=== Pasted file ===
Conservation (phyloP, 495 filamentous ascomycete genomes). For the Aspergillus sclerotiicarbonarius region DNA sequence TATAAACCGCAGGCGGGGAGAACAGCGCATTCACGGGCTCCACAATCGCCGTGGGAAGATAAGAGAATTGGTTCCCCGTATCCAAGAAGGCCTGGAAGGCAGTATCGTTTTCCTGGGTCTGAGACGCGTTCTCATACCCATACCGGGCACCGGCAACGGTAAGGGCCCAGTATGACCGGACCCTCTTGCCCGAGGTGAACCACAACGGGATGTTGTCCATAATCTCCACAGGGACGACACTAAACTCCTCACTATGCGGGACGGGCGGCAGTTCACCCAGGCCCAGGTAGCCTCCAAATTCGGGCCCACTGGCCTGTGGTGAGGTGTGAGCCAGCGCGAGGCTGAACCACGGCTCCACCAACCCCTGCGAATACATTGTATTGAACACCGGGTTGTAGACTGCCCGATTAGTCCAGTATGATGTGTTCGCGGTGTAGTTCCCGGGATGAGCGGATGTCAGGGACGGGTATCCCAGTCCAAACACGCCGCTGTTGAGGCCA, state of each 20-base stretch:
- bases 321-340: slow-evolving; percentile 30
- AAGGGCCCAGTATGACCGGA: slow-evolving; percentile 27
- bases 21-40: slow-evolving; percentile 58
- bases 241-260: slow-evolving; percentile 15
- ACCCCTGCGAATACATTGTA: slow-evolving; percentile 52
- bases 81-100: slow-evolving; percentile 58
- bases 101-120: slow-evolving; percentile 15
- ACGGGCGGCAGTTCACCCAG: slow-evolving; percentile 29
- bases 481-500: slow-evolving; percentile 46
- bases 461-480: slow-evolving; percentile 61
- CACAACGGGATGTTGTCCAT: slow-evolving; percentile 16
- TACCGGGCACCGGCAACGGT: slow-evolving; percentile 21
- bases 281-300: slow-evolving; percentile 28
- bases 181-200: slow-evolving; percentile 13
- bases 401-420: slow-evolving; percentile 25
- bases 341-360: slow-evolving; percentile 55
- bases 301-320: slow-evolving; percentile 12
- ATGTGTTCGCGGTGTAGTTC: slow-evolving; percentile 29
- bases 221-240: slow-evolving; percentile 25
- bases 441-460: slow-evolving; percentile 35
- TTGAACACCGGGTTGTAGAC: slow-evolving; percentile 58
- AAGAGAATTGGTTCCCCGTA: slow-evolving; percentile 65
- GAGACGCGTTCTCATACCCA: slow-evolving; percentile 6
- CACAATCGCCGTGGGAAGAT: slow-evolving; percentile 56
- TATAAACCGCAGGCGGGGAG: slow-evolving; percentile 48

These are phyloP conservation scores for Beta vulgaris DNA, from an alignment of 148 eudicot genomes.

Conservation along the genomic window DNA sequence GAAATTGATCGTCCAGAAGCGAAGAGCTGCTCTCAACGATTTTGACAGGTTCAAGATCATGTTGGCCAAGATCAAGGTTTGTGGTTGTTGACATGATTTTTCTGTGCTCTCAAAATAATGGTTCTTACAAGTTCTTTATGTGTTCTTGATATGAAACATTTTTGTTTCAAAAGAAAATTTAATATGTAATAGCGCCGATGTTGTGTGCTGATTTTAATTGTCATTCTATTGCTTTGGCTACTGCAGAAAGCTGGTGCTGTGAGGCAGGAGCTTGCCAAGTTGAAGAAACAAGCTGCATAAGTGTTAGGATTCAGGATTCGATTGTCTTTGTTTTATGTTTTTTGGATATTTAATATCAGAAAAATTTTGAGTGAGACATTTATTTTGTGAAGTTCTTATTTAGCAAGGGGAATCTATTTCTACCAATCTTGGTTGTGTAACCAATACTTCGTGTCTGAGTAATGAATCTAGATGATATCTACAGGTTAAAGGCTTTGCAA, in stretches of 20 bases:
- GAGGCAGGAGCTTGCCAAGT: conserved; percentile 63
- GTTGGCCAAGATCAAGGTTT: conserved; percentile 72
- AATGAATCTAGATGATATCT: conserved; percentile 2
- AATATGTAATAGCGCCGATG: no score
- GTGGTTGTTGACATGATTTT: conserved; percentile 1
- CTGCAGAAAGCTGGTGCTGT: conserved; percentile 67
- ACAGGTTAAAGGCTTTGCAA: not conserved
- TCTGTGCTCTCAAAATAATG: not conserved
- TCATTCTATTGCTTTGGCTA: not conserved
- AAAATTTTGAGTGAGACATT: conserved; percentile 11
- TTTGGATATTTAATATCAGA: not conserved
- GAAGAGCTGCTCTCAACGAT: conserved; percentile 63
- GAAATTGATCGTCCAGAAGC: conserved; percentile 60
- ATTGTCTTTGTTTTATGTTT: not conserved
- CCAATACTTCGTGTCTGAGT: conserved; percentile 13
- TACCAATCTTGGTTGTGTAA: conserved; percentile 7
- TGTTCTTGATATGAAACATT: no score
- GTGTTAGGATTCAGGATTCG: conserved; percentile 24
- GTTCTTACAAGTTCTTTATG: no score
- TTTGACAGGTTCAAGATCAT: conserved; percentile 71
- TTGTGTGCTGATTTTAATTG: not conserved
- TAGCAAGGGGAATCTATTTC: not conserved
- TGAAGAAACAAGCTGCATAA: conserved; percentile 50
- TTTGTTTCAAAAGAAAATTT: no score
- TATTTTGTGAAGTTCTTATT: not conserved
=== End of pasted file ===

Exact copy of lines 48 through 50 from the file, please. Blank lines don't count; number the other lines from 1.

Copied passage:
- TTTGACAGGTTCAAGATCAT: conserved; percentile 71
- TTGTGTGCTGATTTTAATTG: not conserved
- TAGCAAGGGGAATCTATTTC: not conserved